Armed with a mammoth corpus, of which about $10 billion is expected to be channeled to India, where SoftBank today finds itself in a unique position. Tiger Global, one of the most prolific backers of homegrown startups, with close to 40 investments, is looking for an exit. Some of the large funds, such as DST Global, Steadview Capital and Falcon Edge Capital, have also retreated from India. SoftBank is possibly the only investor who can cut multiple cheques of $100 million or more without batting an eyelid.
The company made the most of this opportunity in 2017. Apart from investing in Flipkart and Paytm, valued at $11 billion and $7 billion respectively, SoftBank led a $250-million funding round in Oyo and participated in Ola’s billion-dollar fundraise. All these firms are market leaders in their respective categories.
It is also in talks to invest in food delivery startup Swiggy and freight startup Rivigo.
Not only has SoftBank emerged as the go-to investor for big startups, it is possibly one of the few firms that can give VC funds in India a much-needed exit, given that public offerings are nowhere on the horizon. It has made some progress on that front already: SoftBank is slated to buy a part of Accel Partners, IDG Ventures and Tiger Global’s stake in Flipkart, increasing its holding to about 20 percent, second only to Tiger Global’s about 23 percent. It also handed handsome returns to SAIF Partners, which sold a part of its stake in Paytm to SoftBank for about $300-400 million.
Meanwhile, it tried to salvage some of its investments, with moderate success. After a futile move to merge Housing with Snapdeal, the former was bought by its NewsCorp-backed rival Proptiger in January 2017. SoftBank also tried to orchestrate Snapdeal’s sale to Flipkart, but failed.
“Softbank takes a proactive approach to working with portfolio companies. In Housing, they deployed resources to help the company. From cash flow management to executive hiring, Softbank’s operational staff was involved in all aspects,” says Ritesh Banglani, a former Helion Venture Partners executive who co-founded Stellaris Venture Partners.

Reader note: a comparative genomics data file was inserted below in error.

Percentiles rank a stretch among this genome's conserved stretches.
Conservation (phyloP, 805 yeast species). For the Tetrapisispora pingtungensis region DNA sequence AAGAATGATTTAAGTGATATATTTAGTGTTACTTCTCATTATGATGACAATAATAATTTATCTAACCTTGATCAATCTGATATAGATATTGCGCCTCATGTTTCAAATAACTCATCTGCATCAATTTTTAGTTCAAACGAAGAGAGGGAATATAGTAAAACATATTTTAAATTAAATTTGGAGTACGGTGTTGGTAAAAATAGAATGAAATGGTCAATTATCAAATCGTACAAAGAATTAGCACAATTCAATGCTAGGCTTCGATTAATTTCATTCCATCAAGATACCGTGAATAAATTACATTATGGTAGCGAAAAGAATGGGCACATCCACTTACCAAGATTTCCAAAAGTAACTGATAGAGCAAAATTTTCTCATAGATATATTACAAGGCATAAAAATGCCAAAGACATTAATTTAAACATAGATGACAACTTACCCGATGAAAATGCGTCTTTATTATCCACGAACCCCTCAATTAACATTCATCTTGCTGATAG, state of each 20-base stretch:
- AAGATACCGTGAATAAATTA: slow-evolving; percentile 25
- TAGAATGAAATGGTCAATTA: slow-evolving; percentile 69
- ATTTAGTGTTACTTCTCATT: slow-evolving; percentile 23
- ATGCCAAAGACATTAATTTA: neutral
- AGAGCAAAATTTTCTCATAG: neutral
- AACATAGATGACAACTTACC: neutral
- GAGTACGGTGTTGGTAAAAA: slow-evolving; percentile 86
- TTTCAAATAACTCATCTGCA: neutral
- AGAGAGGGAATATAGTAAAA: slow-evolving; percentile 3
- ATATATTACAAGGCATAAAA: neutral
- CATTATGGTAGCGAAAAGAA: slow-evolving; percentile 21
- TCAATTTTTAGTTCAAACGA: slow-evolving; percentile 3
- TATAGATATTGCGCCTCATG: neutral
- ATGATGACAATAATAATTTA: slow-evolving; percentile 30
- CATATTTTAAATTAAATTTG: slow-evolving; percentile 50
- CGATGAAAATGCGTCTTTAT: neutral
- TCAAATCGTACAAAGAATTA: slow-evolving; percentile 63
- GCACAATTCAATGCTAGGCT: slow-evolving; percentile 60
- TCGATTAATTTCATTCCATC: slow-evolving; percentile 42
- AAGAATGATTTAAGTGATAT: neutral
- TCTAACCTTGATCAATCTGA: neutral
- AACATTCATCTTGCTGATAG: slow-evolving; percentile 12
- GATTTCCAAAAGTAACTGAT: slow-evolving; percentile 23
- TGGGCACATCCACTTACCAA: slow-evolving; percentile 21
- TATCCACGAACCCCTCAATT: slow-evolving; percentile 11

Sometimes, though, this approach rattles investors and entrepreneurs. Following its maneuvers in Snapdeal and Housing, which saw some of its early investors take massive haircuts on their investments, Ola has curbed SoftBank’s rights, possibly to avert boardroom hostilities. It has restricted SoftBank from buying more shares without the approval of founders Bhavish Aggarwal and Ankit Bhati, and the board. Also, SoftBank, which has one board seat, cannot get another if it acquires more than 50 percent preference shares in Ola’s ongoing funding round (having closed a $1-billion round, it is in talks to raise another $1 billion).
“People are slightly wary of Softbank becoming the largest shareholder, but they don’t have much choice as SoftBank has the largest corpus. Most companies will find it hard to deny them an entry,” says a senior executive at another VC firm.
The message is loud and clear: Despite early setbacks, SoftBank will not balk at investing in India. In fact, its India investments are now not just whimsical bets. Instead, companies like Flipkart, Ola and Paytm could be key pieces to its global machinations.
For instance, Chinese ecommerce behemoth Alibaba, which has kept Amazon at bay on its home turf, owns close to 40 percent in Paytm. Alibaba is arguably Son’s biggest success as an investor. He had invested about $20 million in Alibaba at the dawn of the millennium. Its 25-percent stake in Alibaba is valued at about $140 billion. Consequently, SoftBank’s investments in Flipkart and Paytm can be construed as a move to strengthen the anti-Amazon alliance in India. In the years to come, a merger between Flipkart and Paytm to stave off Amazon cannot be ruled out.
Similarly, SoftBank has bought into all major ride-hailing startups across the globe—Uber, Ola, Didi Chuxing in China and Grab in Southeast Asia. A merger between Ola and Uber, which currently bleed each other in India, cannot be ruled out as well.
The play is bigger. But only time will tell if Softbank will reap a rich harvest in India.
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(This story appears in the 02 February, 2018 issue of Forbes India. To visit our Archives, click here.)